TALLAHASSEE, Fla. — The three-bedroom, two-bath home has a corduroy-patterned exterior, rounded corners — and a cement pour that oozed from an industrial-sized toothpaste tube. And most intriguing of all, it comes from a 3D printer.
When the house is finished around November, Kyndra and James Light, a husband-wife development team, will be asking between $175,000 and $225,000 for the 1,440-square-foot dwelling.
The printed homes are said to be quicker to make, stronger, and resistant to such Florida hazards as mold, hurricanes and flooding. And most crucial of all: They seem poised to offer affordable housing in a state where many have forgotten there can be such a thing.
But to see for yourself, South Floridians will need to saddle up and head for Tallahassee to inspect the house, which the Lights say is the only permitted 3D-printed home in Florida.
We’re all becoming used to hearing about such 3D printed objects as face masks, jewelry, jet engines, construction equipment and even guns. It’s a method of developing a three-dimensional object, layer by layer, through the use of computer-generated designs.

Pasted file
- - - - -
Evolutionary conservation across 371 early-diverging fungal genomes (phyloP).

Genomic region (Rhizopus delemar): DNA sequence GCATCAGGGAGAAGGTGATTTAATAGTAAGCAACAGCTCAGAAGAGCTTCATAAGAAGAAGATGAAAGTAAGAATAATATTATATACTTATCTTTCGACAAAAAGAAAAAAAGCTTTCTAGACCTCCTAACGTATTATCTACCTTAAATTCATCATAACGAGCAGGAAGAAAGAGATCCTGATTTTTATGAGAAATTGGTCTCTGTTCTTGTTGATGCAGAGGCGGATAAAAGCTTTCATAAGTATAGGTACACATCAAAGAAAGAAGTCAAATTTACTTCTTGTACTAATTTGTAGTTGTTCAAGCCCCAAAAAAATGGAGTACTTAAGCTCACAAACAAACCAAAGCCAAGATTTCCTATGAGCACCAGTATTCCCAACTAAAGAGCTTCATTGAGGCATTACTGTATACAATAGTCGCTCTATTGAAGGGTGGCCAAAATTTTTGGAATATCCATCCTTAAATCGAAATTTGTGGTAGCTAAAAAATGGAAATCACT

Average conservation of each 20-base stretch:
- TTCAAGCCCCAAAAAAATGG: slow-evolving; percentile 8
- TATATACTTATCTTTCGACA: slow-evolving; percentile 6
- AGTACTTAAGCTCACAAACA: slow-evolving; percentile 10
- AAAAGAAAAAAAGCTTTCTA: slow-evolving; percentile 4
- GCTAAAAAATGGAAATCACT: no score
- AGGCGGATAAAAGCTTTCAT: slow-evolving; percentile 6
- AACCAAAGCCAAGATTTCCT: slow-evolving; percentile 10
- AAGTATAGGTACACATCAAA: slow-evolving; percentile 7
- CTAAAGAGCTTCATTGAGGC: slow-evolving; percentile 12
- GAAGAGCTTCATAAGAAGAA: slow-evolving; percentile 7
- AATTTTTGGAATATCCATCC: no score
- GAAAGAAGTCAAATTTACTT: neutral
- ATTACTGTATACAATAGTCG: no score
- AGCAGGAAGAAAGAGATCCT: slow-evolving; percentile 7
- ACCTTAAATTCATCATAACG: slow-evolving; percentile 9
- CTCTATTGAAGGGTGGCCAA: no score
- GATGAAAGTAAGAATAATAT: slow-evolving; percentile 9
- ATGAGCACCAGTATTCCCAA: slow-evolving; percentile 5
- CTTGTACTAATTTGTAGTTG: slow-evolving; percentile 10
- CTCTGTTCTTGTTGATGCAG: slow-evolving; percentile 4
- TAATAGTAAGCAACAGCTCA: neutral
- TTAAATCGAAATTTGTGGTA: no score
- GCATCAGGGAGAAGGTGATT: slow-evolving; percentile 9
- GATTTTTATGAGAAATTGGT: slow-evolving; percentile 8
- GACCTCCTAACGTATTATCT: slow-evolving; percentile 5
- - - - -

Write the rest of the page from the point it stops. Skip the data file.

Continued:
The 3D homebuilding process is similar, but the printer itself looks less like those becoming more common in workplaces, and more like an oversized car wash. The printers weigh almost a couple of tons, cost between $500,000 and $700,000, and include sophisticated computer programs to control construction. They feed instructions to racks — which can range in size from 10 feet long by 10 feet high, to 100 feet by 100 feet. Attached to the racks is a spout, which goes back and forth over the site directing the premixed cement according to the design. The mix then hardens into a concrete structure.
“Make no mistake, these houses are not your average test models,” said the Lights, owners of Precision Building & Renovating, which is based in the state capital. “The finished product is far superior in strength, durability, and efficiency.”
From coast to coast, 3D-printed homes are gaining ground as a possible alternative to making housing more affordable in cities roiled by exploding prices and thinning inventories. The idea is to cut production time and labor costs and sell solidly built homes at prices that lower-income earners can afford.
Other 3D home projects around North America include:
•A two-bedroom, two-bath printed home in Riverhead, N.Y., listed this summer at $299,999.